Jesse Reed
What difficulties did you face at the beginning of your career?
The most frightening moment was moving to New York City from Cincinnati, where I went to school. I didn’t have a job, or freelance clients, and only enough money to last me three months of living. It lit a fire for me to find work and find it quickly. Fortunately, a few friends put me in touch with my first freelance jobs, and then eventually, I got in touch with MoMA through a past coworker.
What should a young designer do in order not to get hired by anybody?
This is an odd question, but I suppose there a million things you could do to not get hired. Be late to your interview; write the wrong name on your cover letter; act like you know everything; don’t listen to simple instructions; be an asshole.
Are there any things you wish you knew at the beginning of your career?
I was fortunate enough to do a lot of internships while I was in school, so that gave me a lot of preparation to the professional world of design. If I hadn’t done those internships, I would have wished I did. They were the most invaluable asset to me as a young designer. You learn the things they don’t teach you in school, from production to client relationships. They gave you an opportunity to really fail at things, without the fear of loosing your job and ruining your reputation. As long as you have a great attitude and are open to learn, you’ll gain a lot.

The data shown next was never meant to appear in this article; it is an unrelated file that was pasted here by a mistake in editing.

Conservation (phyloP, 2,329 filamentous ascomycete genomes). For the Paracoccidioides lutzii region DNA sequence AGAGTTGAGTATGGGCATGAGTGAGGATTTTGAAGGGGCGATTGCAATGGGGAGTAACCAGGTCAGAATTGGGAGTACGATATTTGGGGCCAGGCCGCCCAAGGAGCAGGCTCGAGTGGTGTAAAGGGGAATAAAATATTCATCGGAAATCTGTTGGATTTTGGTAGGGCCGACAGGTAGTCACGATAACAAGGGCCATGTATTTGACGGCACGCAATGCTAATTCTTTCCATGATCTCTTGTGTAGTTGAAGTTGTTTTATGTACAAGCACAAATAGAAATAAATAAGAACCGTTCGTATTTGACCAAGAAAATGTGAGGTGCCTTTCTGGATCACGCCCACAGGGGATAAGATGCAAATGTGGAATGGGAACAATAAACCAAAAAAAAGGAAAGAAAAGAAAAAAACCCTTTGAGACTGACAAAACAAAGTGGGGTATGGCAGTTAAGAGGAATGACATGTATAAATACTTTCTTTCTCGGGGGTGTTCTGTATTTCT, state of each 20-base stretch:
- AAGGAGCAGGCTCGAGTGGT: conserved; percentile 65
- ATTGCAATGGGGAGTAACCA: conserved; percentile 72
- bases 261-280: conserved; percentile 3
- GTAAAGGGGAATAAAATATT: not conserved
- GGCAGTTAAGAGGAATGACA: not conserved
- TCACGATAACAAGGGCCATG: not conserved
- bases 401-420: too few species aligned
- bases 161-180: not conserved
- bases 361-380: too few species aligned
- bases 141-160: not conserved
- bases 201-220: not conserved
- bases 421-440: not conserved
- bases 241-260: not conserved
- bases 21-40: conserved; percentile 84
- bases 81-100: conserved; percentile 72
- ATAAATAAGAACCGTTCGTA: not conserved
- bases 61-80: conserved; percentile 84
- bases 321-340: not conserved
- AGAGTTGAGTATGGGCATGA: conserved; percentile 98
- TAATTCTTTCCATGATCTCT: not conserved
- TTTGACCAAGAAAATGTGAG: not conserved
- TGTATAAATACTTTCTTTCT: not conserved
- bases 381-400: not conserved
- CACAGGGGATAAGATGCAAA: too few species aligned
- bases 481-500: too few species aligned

Are there any rules or habits that help you do your job more efficiently?
Time management is one of the key tools to efficiency. Making lists is a good place to start, along with a hierarchy of deadlines. I tend to toggle between 3–4 projects at a time, which may not work for everyone, but it’s a nice way to complete a small task on one project, and then move to another, and so on. There’s no magic answer to this question, and everyone will find their own way of working, but controlling your time will go a long way.
Would you recommend some books that young designers might find useful?
History of Graphic Design  by Philip B. Meggs and Alston W. Purvis, The Graphic Artist and His Design Problems  by Josef Müller-Brockmann, Graphic Design Manual  by Armin Hofmann, The New Typography  by Jan Tschichold.
Jesse answered the questions on June 6, 2014.
The answers were published on the same day.